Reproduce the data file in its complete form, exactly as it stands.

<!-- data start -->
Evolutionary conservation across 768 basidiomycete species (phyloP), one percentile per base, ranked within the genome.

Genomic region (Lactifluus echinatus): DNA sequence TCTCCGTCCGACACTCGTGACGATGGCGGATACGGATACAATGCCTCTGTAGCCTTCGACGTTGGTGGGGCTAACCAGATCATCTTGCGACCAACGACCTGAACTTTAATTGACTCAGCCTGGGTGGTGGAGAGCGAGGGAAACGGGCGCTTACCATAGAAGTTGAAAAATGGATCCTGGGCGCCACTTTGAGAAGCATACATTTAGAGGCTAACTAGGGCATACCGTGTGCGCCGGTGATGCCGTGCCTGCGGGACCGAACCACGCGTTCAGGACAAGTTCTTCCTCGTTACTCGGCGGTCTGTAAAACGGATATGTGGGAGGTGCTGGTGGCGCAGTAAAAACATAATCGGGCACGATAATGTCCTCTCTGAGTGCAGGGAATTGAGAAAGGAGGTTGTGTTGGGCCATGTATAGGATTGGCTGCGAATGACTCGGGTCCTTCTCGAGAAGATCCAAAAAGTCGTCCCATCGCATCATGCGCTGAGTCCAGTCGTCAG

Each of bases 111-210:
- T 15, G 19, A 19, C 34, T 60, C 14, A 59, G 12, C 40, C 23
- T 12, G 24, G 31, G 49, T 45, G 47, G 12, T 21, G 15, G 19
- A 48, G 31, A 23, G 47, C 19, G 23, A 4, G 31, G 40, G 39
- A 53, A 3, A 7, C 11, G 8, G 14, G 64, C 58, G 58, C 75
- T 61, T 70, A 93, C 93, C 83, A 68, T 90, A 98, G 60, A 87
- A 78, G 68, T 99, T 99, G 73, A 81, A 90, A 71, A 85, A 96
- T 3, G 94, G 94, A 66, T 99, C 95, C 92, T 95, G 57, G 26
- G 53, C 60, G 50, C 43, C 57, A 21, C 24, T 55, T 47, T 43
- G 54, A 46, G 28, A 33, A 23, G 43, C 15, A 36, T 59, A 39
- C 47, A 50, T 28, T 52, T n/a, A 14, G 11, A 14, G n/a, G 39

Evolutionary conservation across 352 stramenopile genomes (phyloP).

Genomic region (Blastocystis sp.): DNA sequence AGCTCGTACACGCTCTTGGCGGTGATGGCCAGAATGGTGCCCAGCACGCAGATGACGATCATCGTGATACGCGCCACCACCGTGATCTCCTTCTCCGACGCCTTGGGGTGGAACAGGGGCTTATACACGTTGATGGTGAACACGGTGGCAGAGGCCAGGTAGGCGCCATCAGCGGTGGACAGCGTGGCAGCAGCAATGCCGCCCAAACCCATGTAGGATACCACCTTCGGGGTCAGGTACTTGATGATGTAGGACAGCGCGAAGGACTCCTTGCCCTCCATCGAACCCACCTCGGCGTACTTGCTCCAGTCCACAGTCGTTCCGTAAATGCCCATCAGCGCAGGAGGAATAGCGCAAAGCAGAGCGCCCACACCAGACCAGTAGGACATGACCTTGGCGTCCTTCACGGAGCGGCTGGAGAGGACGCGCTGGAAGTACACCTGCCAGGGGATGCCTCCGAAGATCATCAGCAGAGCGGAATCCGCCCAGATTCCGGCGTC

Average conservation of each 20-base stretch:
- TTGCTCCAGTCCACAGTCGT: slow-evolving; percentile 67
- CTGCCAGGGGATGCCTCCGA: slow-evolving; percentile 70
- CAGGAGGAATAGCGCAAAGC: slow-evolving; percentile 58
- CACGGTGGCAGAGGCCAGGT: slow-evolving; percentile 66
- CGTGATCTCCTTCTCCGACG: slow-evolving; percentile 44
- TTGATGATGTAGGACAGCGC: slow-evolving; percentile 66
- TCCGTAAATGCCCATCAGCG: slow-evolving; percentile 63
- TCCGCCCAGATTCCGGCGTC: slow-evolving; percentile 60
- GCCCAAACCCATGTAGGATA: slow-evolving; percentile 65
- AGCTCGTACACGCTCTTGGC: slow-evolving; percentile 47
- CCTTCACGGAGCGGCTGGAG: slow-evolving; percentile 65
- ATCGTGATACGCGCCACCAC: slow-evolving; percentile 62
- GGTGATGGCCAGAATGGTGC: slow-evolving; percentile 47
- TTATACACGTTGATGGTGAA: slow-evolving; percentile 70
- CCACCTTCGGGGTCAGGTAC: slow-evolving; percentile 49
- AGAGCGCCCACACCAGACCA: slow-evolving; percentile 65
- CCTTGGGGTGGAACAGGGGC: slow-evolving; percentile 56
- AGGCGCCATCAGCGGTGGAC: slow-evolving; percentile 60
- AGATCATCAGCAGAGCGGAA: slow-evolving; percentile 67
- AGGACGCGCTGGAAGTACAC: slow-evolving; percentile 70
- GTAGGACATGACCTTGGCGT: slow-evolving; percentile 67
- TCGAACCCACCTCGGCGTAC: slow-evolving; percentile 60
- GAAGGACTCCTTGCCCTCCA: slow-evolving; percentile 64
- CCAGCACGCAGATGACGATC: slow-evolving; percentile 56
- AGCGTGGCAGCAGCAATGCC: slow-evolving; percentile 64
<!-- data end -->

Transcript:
Evolutionary conservation across 768 basidiomycete species (phyloP), one percentile per base, ranked within the genome.

Genomic region (Lactifluus echinatus): DNA sequence TCTCCGTCCGACACTCGTGACGATGGCGGATACGGATACAATGCCTCTGTAGCCTTCGACGTTGGTGGGGCTAACCAGATCATCTTGCGACCAACGACCTGAACTTTAATTGACTCAGCCTGGGTGGTGGAGAGCGAGGGAAACGGGCGCTTACCATAGAAGTTGAAAAATGGATCCTGGGCGCCACTTTGAGAAGCATACATTTAGAGGCTAACTAGGGCATACCGTGTGCGCCGGTGATGCCGTGCCTGCGGGACCGAACCACGCGTTCAGGACAAGTTCTTCCTCGTTACTCGGCGGTCTGTAAAACGGATATGTGGGAGGTGCTGGTGGCGCAGTAAAAACATAATCGGGCACGATAATGTCCTCTCTGAGTGCAGGGAATTGAGAAAGGAGGTTGTGTTGGGCCATGTATAGGATTGGCTGCGAATGACTCGGGTCCTTCTCGAGAAGATCCAAAAAGTCGTCCCATCGCATCATGCGCTGAGTCCAGTCGTCAG

Each of bases 111-210:
- T 15, G 19, A 19, C 34, T 60, C 14, A 59, G 12, C 40, C 23
- T 12, G 24, G 31, G 49, T 45, G 47, G 12, T 21, G 15, G 19
- A 48, G 31, A 23, G 47, C 19, G 23, A 4, G 31, G 40, G 39
- A 53, A 3, A 7, C 11, G 8, G 14, G 64, C 58, G 58, C 75
- T 61, T 70, A 93, C 93, C 83, A 68, T 90, A 98, G 60, A 87
- A 78, G 68, T 99, T 99, G 73, A 81, A 90, A 71, A 85, A 96
- T 3, G 94, G 94, A 66, T 99, C 95, C 92, T 95, G 57, G 26
- G 53, C 60, G 50, C 43, C 57, A 21, C 24, T 55, T 47, T 43
- G 54, A 46, G 28, A 33, A 23, G 43, C 15, A 36, T 59, A 39
- C 47, A 50, T 28, T 52, T n/a, A 14, G 11, A 14, G n/a, G 39

Evolutionary conservation across 352 stramenopile genomes (phyloP).

Genomic region (Blastocystis sp.): DNA sequence AGCTCGTACACGCTCTTGGCGGTGATGGCCAGAATGGTGCCCAGCACGCAGATGACGATCATCGTGATACGCGCCACCACCGTGATCTCCTTCTCCGACGCCTTGGGGTGGAACAGGGGCTTATACACGTTGATGGTGAACACGGTGGCAGAGGCCAGGTAGGCGCCATCAGCGGTGGACAGCGTGGCAGCAGCAATGCCGCCCAAACCCATGTAGGATACCACCTTCGGGGTCAGGTACTTGATGATGTAGGACAGCGCGAAGGACTCCTTGCCCTCCATCGAACCCACCTCGGCGTACTTGCTCCAGTCCACAGTCGTTCCGTAAATGCCCATCAGCGCAGGAGGAATAGCGCAAAGCAGAGCGCCCACACCAGACCAGTAGGACATGACCTTGGCGTCCTTCACGGAGCGGCTGGAGAGGACGCGCTGGAAGTACACCTGCCAGGGGATGCCTCCGAAGATCATCAGCAGAGCGGAATCCGCCCAGATTCCGGCGTC

Average conservation of each 20-base stretch:
- TTGCTCCAGTCCACAGTCGT: slow-evolving; percentile 67
- CTGCCAGGGGATGCCTCCGA: slow-evolving; percentile 70
- CAGGAGGAATAGCGCAAAGC: slow-evolving; percentile 58
- CACGGTGGCAGAGGCCAGGT: slow-evolving; percentile 66
- CGTGATCTCCTTCTCCGACG: slow-evolving; percentile 44
- TTGATGATGTAGGACAGCGC: slow-evolving; percentile 66
- TCCGTAAATGCCCATCAGCG: slow-evolving; percentile 63
- TCCGCCCAGATTCCGGCGTC: slow-evolving; percentile 60
- GCCCAAACCCATGTAGGATA: slow-evolving; percentile 65
- AGCTCGTACACGCTCTTGGC: slow-evolving; percentile 47
- CCTTCACGGAGCGGCTGGAG: slow-evolving; percentile 65
- ATCGTGATACGCGCCACCAC: slow-evolving; percentile 62
- GGTGATGGCCAGAATGGTGC: slow-evolving; percentile 47
- TTATACACGTTGATGGTGAA: slow-evolving; percentile 70
- CCACCTTCGGGGTCAGGTAC: slow-evolving; percentile 49
- AGAGCGCCCACACCAGACCA: slow-evolving; percentile 65
- CCTTGGGGTGGAACAGGGGC: slow-evolving; percentile 56
- AGGCGCCATCAGCGGTGGAC: slow-evolving; percentile 60
- AGATCATCAGCAGAGCGGAA: slow-evolving; percentile 67
- AGGACGCGCTGGAAGTACAC: slow-evolving; percentile 70
- GTAGGACATGACCTTGGCGT: slow-evolving; percentile 67
- TCGAACCCACCTCGGCGTAC: slow-evolving; percentile 60
- GAAGGACTCCTTGCCCTCCA: slow-evolving; percentile 64
- CCAGCACGCAGATGACGATC: slow-evolving; percentile 56
- AGCGTGGCAGCAGCAATGCC: slow-evolving; percentile 64